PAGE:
Fifth-year senior grows athletically, academically
By TIM CASEY
Assistant Sports Editor
The class met every Friday and Saturday night in the spring of 1997 and 1998.
For a few hours, several football players, who were struggling academically, sat in the football office, studying and reading, while an assistant coach looked on.
Its name? Davie 101.
"That was a last ditch effort," said Mary Ann Spence, the assistant director for Academic Services at Notre Dame, who helped the football players deal with academics. "It was one more way to get their attention."
Among the attendees was Mike Gandy, currently the Irish's starting right guard.
"I was a frequent member," Gandy said.
During his first two years at Notre Dame, Gandy needed any additional help he could receive. A low grade point average, a minimal work ethic and a tendency to skip classes combined to put Gandy in a difficult situation. He was on academic probation more than once, according to Spence.
So in addition to the tutoring sessions and guidance provided by the University, Gandy was ordered to attend Davie 101, a study hall started by coach Bob Davie and his staff.
"I wasn't very mature," Gandy said. "I kind of coasted by. It put me in a pretty big hole that I had to get out of."
At times, Davie thought the hole was as large as the Grand Canyon.
"There was a point where I wasn't sure if he would make it here," Davie said. "He always had enough ability. But overall, I wasn't sure."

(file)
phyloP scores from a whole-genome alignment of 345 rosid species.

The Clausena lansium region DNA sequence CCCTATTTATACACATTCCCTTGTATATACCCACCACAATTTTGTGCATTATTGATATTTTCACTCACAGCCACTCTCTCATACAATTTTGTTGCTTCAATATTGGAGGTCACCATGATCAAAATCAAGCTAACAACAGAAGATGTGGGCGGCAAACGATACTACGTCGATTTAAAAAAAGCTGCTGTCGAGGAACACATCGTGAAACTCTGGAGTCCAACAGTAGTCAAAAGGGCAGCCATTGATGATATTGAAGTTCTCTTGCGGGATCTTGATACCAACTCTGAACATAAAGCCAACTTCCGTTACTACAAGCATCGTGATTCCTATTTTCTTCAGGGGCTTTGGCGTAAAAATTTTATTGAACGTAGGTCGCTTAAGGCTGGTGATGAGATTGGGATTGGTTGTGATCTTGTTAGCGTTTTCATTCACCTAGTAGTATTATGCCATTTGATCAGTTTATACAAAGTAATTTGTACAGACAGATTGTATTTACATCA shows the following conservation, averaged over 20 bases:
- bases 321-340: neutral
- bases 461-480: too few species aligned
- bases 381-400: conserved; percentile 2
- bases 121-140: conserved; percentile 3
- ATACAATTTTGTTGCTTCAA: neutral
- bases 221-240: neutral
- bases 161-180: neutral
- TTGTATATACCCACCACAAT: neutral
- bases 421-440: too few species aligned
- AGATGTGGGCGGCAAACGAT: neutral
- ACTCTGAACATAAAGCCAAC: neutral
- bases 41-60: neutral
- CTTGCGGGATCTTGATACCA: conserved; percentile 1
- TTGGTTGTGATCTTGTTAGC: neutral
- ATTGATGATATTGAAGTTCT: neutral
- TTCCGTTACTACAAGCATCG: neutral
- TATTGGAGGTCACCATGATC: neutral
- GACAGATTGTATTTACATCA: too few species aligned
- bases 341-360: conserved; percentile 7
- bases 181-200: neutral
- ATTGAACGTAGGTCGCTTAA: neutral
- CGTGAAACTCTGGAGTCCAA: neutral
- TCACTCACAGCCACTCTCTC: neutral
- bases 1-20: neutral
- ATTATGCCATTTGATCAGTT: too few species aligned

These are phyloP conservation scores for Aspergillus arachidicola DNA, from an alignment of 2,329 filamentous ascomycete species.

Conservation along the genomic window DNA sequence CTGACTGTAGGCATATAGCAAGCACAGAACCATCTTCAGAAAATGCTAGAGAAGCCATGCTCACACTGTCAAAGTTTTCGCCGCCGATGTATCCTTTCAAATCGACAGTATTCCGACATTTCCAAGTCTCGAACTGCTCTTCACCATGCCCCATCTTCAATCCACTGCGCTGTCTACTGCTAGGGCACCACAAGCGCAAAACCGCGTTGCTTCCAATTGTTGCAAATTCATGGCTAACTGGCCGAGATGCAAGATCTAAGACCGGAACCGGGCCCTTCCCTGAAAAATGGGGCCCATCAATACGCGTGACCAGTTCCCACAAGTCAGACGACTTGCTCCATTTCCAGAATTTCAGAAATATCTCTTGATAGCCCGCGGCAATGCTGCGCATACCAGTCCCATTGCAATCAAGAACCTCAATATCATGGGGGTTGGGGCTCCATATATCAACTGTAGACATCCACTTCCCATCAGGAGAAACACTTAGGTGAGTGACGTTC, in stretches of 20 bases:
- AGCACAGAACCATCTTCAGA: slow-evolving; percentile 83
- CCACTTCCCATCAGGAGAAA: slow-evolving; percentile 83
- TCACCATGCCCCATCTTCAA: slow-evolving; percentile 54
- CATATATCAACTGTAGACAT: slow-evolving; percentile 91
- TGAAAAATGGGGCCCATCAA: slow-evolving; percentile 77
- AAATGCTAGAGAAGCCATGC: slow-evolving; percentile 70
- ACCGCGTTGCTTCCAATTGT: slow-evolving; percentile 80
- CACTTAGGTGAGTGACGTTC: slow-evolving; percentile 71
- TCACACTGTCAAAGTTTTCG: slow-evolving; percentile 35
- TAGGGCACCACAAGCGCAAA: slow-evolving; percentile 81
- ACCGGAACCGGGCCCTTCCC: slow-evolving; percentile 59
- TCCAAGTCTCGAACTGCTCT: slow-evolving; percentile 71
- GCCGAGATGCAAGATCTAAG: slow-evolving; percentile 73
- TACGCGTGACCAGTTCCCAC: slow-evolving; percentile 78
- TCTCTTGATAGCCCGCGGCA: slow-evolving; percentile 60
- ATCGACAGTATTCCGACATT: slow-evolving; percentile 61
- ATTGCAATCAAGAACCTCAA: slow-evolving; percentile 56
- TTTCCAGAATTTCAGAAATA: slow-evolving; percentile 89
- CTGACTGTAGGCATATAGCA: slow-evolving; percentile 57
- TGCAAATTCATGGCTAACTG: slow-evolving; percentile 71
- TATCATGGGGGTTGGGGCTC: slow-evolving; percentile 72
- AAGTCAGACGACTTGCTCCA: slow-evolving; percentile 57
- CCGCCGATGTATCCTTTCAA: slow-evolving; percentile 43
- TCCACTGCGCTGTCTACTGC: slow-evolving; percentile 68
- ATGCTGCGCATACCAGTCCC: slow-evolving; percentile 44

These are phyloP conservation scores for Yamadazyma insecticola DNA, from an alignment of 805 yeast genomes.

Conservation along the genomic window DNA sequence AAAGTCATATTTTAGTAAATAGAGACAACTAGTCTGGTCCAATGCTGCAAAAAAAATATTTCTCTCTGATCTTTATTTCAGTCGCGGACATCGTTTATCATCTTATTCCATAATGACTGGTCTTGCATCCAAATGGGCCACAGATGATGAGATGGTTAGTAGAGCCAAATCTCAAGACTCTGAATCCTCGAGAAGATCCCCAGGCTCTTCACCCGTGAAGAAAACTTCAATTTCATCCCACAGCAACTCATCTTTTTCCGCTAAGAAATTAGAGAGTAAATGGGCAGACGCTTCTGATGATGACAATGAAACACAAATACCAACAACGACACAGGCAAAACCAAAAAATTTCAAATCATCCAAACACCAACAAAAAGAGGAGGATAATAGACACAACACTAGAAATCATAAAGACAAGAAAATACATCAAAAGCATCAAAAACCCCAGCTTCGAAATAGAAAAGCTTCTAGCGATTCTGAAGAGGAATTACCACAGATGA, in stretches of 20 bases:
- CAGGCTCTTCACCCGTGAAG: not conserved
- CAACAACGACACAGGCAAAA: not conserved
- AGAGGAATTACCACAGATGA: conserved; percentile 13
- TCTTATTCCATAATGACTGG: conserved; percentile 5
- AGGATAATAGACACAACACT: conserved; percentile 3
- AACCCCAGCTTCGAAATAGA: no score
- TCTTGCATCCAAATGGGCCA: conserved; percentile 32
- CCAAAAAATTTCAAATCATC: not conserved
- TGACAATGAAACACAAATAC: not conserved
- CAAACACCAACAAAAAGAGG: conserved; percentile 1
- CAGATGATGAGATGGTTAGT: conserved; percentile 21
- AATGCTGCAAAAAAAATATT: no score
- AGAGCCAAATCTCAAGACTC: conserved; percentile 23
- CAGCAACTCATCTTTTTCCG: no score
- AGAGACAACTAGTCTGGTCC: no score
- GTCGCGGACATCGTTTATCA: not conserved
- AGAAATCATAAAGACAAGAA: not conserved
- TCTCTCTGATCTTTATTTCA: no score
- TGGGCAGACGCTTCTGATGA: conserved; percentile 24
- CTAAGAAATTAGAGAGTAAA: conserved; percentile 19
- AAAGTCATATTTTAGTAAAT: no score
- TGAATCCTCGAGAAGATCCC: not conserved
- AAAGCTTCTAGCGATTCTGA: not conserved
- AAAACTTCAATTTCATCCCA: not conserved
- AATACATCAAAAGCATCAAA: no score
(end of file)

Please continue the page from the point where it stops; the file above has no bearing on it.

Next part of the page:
Whenever Jim Jones views photographs of Gandy as a freshman, he has the same expression.
"Every time I take a look at that in the game book, I kind of laugh," said Jones, a fellow fifth-year senior starter on the offensive line. "It's like, if these guys see his picture, they can't be too intimidated."
Said Gandy: "I was a pencil-neck."
Pencil neck to top recruit
In the fall of 1996, the 6-foot-4 inch Gandy weighed a mere 235 pounds. He had started playing football only three years before. After knocking out four front teeth during a soccer game, Gandy decided to give up the sport he had been playing since early childhood.
The switch proved to be a relatively easy task for the athletic native of Garland, Texas. Gandy played on the junior varsity squad as a sophomore before starting at tight end and defensive end his final two seasons. By the summer of 1995, Gandy was pursued by the likes of Texas, Texas A&M, Michigan, Florida State and Ohio State. Some schools wanted him on defense, others on offense.